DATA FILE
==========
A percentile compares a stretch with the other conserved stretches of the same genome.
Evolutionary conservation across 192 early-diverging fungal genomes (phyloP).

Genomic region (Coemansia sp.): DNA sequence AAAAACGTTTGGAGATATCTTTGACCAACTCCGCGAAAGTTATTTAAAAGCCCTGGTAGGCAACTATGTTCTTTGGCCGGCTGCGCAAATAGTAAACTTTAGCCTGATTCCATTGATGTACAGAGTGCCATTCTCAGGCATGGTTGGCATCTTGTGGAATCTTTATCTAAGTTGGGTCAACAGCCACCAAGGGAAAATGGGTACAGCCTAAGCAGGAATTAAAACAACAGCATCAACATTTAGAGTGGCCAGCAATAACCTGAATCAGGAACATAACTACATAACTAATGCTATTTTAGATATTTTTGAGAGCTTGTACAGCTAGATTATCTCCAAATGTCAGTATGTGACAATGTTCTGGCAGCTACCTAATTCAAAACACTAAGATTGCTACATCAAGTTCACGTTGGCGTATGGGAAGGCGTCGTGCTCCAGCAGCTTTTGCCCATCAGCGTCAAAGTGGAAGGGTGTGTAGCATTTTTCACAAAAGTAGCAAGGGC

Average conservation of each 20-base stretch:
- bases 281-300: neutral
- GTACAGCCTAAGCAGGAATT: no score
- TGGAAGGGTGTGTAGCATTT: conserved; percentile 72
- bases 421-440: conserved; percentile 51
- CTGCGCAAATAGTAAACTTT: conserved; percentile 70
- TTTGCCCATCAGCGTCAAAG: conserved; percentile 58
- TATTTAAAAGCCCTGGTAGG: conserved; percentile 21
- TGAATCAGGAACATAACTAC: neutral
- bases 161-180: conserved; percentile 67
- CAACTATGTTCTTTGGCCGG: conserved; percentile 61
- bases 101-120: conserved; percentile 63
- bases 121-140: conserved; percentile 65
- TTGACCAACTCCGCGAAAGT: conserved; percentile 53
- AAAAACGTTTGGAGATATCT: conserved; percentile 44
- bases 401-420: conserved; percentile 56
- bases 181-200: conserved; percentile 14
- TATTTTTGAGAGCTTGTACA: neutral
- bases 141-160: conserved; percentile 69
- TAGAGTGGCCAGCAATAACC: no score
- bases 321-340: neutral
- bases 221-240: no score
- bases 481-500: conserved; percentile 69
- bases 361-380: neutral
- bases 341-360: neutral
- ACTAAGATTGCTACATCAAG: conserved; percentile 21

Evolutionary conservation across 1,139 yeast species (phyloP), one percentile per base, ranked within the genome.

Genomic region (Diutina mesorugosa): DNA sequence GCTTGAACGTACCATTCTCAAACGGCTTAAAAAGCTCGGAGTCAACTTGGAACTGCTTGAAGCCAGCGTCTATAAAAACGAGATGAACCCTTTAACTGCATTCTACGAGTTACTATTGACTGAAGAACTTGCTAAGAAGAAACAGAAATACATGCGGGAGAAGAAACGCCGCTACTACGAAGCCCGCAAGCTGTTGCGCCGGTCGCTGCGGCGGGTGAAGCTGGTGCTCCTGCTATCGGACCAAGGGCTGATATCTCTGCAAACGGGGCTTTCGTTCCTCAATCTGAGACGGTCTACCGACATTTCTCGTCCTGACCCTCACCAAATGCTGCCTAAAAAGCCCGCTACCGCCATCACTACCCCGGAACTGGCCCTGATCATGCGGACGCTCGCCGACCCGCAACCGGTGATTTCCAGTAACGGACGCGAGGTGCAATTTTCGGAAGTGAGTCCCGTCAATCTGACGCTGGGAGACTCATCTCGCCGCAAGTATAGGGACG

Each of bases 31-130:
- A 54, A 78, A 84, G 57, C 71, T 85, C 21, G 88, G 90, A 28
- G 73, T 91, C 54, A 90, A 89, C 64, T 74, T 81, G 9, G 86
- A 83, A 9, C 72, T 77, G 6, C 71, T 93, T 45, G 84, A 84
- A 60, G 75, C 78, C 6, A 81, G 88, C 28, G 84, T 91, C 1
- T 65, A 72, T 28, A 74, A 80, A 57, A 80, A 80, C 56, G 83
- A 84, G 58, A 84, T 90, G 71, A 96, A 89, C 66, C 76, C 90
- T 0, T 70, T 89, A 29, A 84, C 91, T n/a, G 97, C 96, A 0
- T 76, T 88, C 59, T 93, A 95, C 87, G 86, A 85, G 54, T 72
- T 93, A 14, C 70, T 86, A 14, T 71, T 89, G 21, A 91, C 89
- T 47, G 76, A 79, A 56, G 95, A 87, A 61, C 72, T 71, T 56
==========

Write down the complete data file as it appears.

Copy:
A percentile compares a stretch with the other conserved stretches of the same genome.
Evolutionary conservation across 192 early-diverging fungal genomes (phyloP).

Genomic region (Coemansia sp.): DNA sequence AAAAACGTTTGGAGATATCTTTGACCAACTCCGCGAAAGTTATTTAAAAGCCCTGGTAGGCAACTATGTTCTTTGGCCGGCTGCGCAAATAGTAAACTTTAGCCTGATTCCATTGATGTACAGAGTGCCATTCTCAGGCATGGTTGGCATCTTGTGGAATCTTTATCTAAGTTGGGTCAACAGCCACCAAGGGAAAATGGGTACAGCCTAAGCAGGAATTAAAACAACAGCATCAACATTTAGAGTGGCCAGCAATAACCTGAATCAGGAACATAACTACATAACTAATGCTATTTTAGATATTTTTGAGAGCTTGTACAGCTAGATTATCTCCAAATGTCAGTATGTGACAATGTTCTGGCAGCTACCTAATTCAAAACACTAAGATTGCTACATCAAGTTCACGTTGGCGTATGGGAAGGCGTCGTGCTCCAGCAGCTTTTGCCCATCAGCGTCAAAGTGGAAGGGTGTGTAGCATTTTTCACAAAAGTAGCAAGGGC

Average conservation of each 20-base stretch:
- bases 281-300: neutral
- GTACAGCCTAAGCAGGAATT: no score
- TGGAAGGGTGTGTAGCATTT: conserved; percentile 72
- bases 421-440: conserved; percentile 51
- CTGCGCAAATAGTAAACTTT: conserved; percentile 70
- TTTGCCCATCAGCGTCAAAG: conserved; percentile 58
- TATTTAAAAGCCCTGGTAGG: conserved; percentile 21
- TGAATCAGGAACATAACTAC: neutral
- bases 161-180: conserved; percentile 67
- CAACTATGTTCTTTGGCCGG: conserved; percentile 61
- bases 101-120: conserved; percentile 63
- bases 121-140: conserved; percentile 65
- TTGACCAACTCCGCGAAAGT: conserved; percentile 53
- AAAAACGTTTGGAGATATCT: conserved; percentile 44
- bases 401-420: conserved; percentile 56
- bases 181-200: conserved; percentile 14
- TATTTTTGAGAGCTTGTACA: neutral
- bases 141-160: conserved; percentile 69
- TAGAGTGGCCAGCAATAACC: no score
- bases 321-340: neutral
- bases 221-240: no score
- bases 481-500: conserved; percentile 69
- bases 361-380: neutral
- bases 341-360: neutral
- ACTAAGATTGCTACATCAAG: conserved; percentile 21

Evolutionary conservation across 1,139 yeast species (phyloP), one percentile per base, ranked within the genome.

Genomic region (Diutina mesorugosa): DNA sequence GCTTGAACGTACCATTCTCAAACGGCTTAAAAAGCTCGGAGTCAACTTGGAACTGCTTGAAGCCAGCGTCTATAAAAACGAGATGAACCCTTTAACTGCATTCTACGAGTTACTATTGACTGAAGAACTTGCTAAGAAGAAACAGAAATACATGCGGGAGAAGAAACGCCGCTACTACGAAGCCCGCAAGCTGTTGCGCCGGTCGCTGCGGCGGGTGAAGCTGGTGCTCCTGCTATCGGACCAAGGGCTGATATCTCTGCAAACGGGGCTTTCGTTCCTCAATCTGAGACGGTCTACCGACATTTCTCGTCCTGACCCTCACCAAATGCTGCCTAAAAAGCCCGCTACCGCCATCACTACCCCGGAACTGGCCCTGATCATGCGGACGCTCGCCGACCCGCAACCGGTGATTTCCAGTAACGGACGCGAGGTGCAATTTTCGGAAGTGAGTCCCGTCAATCTGACGCTGGGAGACTCATCTCGCCGCAAGTATAGGGACG

Each of bases 31-130:
- A 54, A 78, A 84, G 57, C 71, T 85, C 21, G 88, G 90, A 28
- G 73, T 91, C 54, A 90, A 89, C 64, T 74, T 81, G 9, G 86
- A 83, A 9, C 72, T 77, G 6, C 71, T 93, T 45, G 84, A 84
- A 60, G 75, C 78, C 6, A 81, G 88, C 28, G 84, T 91, C 1
- T 65, A 72, T 28, A 74, A 80, A 57, A 80, A 80, C 56, G 83
- A 84, G 58, A 84, T 90, G 71, A 96, A 89, C 66, C 76, C 90
- T 0, T 70, T 89, A 29, A 84, C 91, T n/a, G 97, C 96, A 0
- T 76, T 88, C 59, T 93, A 95, C 87, G 86, A 85, G 54, T 72
- T 93, A 14, C 70, T 86, A 14, T 71, T 89, G 21, A 91, C 89
- T 47, G 76, A 79, A 56, G 95, A 87, A 61, C 72, T 71, T 56